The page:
We found that most tweets and Instagram posts surrounding Vatican City aren't actually geocoded. But we also found that the small fraction of users who geocode their tweets and images created plenty of content to keep the site fresh--especially when the pope was announced.

For hackers

I was as much a director as a programmer for this project.

My primary objective was training and we had a tight deadline. I proposed the architecture and coded some programming-heavy bits, but CBC's multimedia team wrote half of the JavaScript and much of the stylesheet (with my help).

My trickiest contributions were:

  • The clock (no kidding). I customized Walltime to get it just right without requiring a half-megabyte download.
  • Placing the icons correctly. I used Affinity to make the math easy: the developer enters a few points for which we know both the latitude/longitude and x/y coordinates, and the library creates a formula to find accurate x/y coordinates for any other latitude/longitude points using an affine transform. It's accurate enough; and it made it easy for us to change angles and sizes right up to the deadline.
  • Clustering icons. I used Leaflet and Leaflet.markerclusterer with some special glue so the slideshow would expand and collapse clusters properly.
  • Making it reusable. After the deadline, I refactored the interactive so that the CBC multimedia team can make new social media maps using just an HTML page and a new image.


Zoom in on your block

Published May 29, 2012

Below is a demo. You might get a better experience if you view it as published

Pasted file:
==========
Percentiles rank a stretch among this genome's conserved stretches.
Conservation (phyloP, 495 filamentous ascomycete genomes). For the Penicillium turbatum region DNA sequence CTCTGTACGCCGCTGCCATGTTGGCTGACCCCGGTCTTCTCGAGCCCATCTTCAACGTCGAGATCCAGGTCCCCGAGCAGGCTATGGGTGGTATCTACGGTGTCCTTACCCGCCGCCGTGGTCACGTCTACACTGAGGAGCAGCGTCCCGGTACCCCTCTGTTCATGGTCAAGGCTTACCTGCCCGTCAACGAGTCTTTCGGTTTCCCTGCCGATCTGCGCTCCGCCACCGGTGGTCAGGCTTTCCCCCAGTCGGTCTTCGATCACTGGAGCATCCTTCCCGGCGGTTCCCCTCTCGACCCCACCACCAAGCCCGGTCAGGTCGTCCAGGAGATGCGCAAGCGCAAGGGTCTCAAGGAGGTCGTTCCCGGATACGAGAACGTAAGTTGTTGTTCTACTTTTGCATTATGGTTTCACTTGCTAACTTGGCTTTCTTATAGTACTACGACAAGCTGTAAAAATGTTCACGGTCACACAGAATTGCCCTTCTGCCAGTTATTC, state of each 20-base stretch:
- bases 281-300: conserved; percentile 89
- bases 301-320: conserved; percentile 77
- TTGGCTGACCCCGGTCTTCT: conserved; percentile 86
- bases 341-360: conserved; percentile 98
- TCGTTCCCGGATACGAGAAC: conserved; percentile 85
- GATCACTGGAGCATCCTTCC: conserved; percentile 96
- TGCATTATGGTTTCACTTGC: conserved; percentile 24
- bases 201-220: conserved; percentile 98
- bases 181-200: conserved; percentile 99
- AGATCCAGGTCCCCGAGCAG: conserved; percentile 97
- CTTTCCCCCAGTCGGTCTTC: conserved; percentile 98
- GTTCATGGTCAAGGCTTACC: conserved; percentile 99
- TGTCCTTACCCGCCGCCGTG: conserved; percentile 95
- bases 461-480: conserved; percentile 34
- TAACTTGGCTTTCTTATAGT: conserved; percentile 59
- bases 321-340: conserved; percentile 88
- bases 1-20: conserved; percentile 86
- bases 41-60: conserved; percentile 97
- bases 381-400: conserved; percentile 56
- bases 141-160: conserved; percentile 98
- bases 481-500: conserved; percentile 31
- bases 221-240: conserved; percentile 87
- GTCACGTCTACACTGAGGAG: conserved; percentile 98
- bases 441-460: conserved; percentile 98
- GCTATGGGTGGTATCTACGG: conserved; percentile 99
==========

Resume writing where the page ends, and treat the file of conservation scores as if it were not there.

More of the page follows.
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Which statistics are interesting, and which are boring?

It really depends on the story. As published for OpenFile (before it went offline), our story was "compare your block with your friend's".

I later revamped the interactive, making it easier to use, expecting that I would sell it to a publication and we could work a new story together. Alas, no sale happened. If you'd like to publish a census map, please contact me and we can formulate a story.

In the meantime, the most interesting feature is certainly the zooming. The statistics are divided by block.

For hackers

Perhaps you'd better stick to the source code, at

I'll summarize:

  • Just like Google, this interactive presents data in tiles.
  • Those tiles are JSON objects with lots of data: vector representations of regions, bitmaps of hit regions (to detect what region you're hovering over), and statistics for each region on the tile.